Hawaii runs a unique offense, relying on almost anyone being able to get a kill. One particular reason is the state’s familiarity with beach volleyball, something the Rainbow Wahine excel at and dominated Nebraska in beach volleyball back in March.
Now, the two schools played each other with an Elite Eight appearance on the line.
Beach volleyball requires each player to be more well-rounded, and that helped Hawaii leading for the majority of the first set despite being outsized up front.
“I’m undersized and people are always like, they’re bigger than you,” 5-foot-9 redshirt junior outside hitter Brooke Van Sickle said. “I don’t care. Jump high, hit hard”
Hawaii’s offense played well through Van Sickle’s kills and senior setter Norene Iosia. Iosia was a force on offense, getting kills and setting up Hawaii’s offense to excel past the stingy Husker defense. Down 16-13, Nebraska had fallen behind and needed a boost to stay ahead.
Sophomore setter Nicklin Hames led the charge, notching a kill and two serving aces. With the set tied at 16, junior outside hitter Lexi Sun’s kill gave Nebraska its first lead of the match.
After that, Nebraska and Hawaii were tangled in constant rallies for the rest of the set. Kills by both sides intensified the stakes of the set, especially with both crowds getting into the match.
A few points stood between Hawaii stealing the set or Nebraska pulling one out. Hawaii had the chance to take the set when up 27-26, but Hames’ third kill ended any hope. Another block from Sweet along with Van Sickle hitting the net ended the first set at 29-27.
“We went back to the basics,” junior middle blocker Lauren Stivrins said. “We were taking big risks. We weren’t tipping, we were just going after it.”
Hames’ style of play in the first set was similar to that of a Hawaii player, doing everything that she could get a point or stop a point. Hames had three kills, 13 assists, two aces and two digs to finish the first set.
The first set was over and both teams moved on. Nebraska took that opportunity and jumped out to a 6-1 lead. The potent Hawaii offense was stifled as Nebraska had eight blocks in the set.
Freshman middle blocker Amber Igiede and junior middle blocker Skyler Williams had one kill between the two in the second set, while Van Sickle had just two kills. The trio combined for 11 kills in the first set but Hawaii had no quit and waited for its chance to strike back.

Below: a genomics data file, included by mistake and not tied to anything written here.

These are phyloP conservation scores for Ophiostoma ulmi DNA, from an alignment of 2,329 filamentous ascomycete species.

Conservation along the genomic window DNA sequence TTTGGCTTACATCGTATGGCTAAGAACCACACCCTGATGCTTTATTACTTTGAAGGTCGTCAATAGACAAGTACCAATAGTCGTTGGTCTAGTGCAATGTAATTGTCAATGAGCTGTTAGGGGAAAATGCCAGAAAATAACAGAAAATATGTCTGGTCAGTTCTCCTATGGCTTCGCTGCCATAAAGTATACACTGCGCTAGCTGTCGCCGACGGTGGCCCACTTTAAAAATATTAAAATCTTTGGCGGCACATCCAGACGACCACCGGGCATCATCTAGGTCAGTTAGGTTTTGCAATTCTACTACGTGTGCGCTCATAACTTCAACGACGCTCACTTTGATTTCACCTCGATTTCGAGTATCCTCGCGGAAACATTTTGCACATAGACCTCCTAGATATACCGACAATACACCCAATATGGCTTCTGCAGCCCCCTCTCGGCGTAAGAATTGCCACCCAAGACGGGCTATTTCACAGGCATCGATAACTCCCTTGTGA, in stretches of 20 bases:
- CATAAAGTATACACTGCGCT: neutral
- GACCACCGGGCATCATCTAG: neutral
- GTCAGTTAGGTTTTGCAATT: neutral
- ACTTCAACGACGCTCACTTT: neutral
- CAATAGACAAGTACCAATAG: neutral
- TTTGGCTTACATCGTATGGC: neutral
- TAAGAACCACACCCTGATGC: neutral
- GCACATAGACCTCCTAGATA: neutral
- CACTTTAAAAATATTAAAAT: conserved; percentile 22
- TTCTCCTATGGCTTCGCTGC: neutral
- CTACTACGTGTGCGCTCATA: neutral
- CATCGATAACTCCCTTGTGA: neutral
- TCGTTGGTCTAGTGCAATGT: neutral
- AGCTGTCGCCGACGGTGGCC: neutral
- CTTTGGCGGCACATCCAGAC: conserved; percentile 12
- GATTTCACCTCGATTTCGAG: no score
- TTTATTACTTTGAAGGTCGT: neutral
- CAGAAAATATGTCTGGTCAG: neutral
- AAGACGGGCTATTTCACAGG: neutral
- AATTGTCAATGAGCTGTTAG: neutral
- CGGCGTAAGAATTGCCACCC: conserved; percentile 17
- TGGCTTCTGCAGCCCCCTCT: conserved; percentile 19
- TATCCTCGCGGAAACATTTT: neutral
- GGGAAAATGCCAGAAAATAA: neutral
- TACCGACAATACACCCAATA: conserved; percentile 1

Nebraska’s dominant start ended just as quickly as it began, with the offense coming back down to Earth. Sun and Kubik were both blocked while errors on the serve let Hawaii back into the match.
The second set was similar to the first except this time, the defenses carried the show. Hawaii had six blocks while the Huskers had eight blocks in the second set. The match had turned from an offensive clinic to an ugly match.
“They were really hitting off our block in game one really well,” head coach John Cook said. “We don’t see those players in the Big Ten… and so we made some adjustments blocking and started blocking balls.”
Multiple attack errors and struggles on serves from both sides eventually tied the match at 17. It would take only one scoring run to end the set and Nebraska achieved that through the block.
Sun and Stivrins had two consecutive blocks, giving Nebraska a 19-17 lead. A couple of kills from the offense gave Nebraska a 21-17 lead and another points exchange began, ending in a 25-22 win for Nebraska.
Despite the offensive struggles of the second set, Sun had seven kills while Sweet had nine kills through the first two sets. The duo were the offensive leaders and led the Huskers into the third set.
“Definitely just trusted my training and trying to get the energy to my team,” Sweet said. “That was through big rips, going up there and trying to swing high.”
Nebraska’s offense was unstoppable in the third set, hitting .457 with no attack errors. The lack of attack errors were the driving force behind the sweep for Nebraska as the clean offense pulled away from the set.
Similar to the second set, Nebraska went up 5-1 right away and Hawaii fought its way back into the match. Another rally began as Stivrins got back into shape, hitting .600 with three kills, while Van Sickle and Iosia bounced back with nine combined kills themselves.
The offenses continued to contribute until Nebraska pulled away at the end of the set. Nebraska was up 18-17 before going on a 7-2 run to end the set. Sun’s seventh kill was match point and Nebraska closed out the set, something it struggled at against its next opponent.
“We’re in a regional final and that’s the most important thing right now,” Cook said. “It doesn’t matter how good you play. It’s just finding a way to win three games.”
No. 5 Nebraska goes up against No. 4 Wisconsin at 5 p.m. on Dec. 14 in the Elite Eight.